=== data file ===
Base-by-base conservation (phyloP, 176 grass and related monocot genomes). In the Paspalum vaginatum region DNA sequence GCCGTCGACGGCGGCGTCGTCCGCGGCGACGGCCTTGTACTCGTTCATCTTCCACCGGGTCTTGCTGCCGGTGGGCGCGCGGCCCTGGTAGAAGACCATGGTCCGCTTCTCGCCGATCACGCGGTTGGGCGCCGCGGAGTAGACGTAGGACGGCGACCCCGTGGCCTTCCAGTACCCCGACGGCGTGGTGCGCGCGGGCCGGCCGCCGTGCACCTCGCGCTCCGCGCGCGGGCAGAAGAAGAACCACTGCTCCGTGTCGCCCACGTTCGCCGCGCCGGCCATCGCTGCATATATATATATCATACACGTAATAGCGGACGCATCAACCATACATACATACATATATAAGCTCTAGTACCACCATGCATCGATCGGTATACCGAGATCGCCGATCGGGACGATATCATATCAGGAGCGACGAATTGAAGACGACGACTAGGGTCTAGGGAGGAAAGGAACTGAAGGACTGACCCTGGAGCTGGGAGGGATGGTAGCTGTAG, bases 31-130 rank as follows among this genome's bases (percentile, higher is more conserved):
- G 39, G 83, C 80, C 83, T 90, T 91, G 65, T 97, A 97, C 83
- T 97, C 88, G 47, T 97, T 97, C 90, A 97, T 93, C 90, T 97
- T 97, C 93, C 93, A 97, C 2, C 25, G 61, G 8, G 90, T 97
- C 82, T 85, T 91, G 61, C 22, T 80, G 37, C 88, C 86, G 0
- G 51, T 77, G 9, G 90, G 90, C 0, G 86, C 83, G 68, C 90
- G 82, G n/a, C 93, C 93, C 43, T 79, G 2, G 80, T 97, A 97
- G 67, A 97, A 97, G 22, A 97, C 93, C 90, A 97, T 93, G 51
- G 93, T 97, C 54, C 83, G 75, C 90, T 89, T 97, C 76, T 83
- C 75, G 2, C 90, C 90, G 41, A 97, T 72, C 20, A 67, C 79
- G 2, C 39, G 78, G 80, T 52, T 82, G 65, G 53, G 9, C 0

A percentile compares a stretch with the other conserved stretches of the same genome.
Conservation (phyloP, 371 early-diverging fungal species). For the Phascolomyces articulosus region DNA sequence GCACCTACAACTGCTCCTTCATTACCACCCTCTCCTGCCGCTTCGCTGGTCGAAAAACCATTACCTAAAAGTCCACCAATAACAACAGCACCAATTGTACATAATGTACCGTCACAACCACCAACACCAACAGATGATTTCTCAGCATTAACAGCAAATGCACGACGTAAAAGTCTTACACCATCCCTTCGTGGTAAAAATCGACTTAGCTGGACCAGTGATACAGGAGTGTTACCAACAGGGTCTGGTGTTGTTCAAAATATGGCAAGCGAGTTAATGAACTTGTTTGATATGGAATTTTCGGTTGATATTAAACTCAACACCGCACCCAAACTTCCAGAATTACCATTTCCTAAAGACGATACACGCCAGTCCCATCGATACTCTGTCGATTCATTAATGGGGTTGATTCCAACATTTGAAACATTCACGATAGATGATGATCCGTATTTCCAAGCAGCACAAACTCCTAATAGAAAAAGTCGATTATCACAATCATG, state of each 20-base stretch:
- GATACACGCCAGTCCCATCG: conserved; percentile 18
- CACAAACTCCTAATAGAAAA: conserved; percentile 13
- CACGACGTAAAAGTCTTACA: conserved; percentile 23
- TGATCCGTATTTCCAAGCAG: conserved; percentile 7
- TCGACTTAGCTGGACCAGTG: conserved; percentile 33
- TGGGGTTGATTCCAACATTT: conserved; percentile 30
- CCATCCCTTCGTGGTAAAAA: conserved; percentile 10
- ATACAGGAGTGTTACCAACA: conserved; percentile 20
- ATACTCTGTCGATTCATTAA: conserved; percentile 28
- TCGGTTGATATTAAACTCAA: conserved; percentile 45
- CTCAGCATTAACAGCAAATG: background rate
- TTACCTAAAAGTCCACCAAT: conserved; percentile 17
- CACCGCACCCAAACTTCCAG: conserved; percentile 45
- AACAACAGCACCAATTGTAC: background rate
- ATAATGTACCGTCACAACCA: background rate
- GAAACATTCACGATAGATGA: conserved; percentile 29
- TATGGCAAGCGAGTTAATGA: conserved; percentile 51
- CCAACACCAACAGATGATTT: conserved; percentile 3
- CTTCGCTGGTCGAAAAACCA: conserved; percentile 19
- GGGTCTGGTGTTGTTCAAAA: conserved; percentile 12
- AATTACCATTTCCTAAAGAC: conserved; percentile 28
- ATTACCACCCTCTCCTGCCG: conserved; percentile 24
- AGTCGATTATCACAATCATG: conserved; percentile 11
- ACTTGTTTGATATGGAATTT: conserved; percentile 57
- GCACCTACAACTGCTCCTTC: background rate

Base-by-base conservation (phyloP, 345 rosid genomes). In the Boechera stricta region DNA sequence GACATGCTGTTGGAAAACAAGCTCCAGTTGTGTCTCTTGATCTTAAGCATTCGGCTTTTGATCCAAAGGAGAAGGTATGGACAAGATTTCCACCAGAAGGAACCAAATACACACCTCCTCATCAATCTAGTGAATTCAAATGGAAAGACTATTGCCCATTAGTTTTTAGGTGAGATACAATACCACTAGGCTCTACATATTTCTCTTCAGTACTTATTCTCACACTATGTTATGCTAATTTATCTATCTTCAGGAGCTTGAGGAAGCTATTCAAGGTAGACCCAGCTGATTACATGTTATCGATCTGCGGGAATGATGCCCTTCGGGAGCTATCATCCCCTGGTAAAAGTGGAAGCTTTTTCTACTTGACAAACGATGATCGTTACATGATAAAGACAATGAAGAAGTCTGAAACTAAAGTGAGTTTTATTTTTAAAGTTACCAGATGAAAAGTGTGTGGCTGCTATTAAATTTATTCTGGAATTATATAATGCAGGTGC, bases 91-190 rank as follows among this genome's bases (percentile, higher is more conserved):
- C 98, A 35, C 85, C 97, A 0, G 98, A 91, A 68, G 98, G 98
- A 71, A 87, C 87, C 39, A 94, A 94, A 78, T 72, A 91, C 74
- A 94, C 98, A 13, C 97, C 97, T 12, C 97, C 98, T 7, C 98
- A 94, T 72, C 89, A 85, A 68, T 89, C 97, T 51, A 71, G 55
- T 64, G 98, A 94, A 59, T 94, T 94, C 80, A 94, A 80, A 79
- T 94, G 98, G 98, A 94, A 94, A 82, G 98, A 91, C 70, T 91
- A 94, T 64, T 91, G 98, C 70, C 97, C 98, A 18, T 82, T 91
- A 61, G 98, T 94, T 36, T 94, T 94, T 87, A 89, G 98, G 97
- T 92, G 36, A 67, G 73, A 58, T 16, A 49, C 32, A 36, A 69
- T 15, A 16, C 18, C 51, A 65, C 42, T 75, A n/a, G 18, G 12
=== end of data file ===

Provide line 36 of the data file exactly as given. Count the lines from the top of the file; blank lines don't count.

- AGTCGATTATCACAATCATG: conserved; percentile 11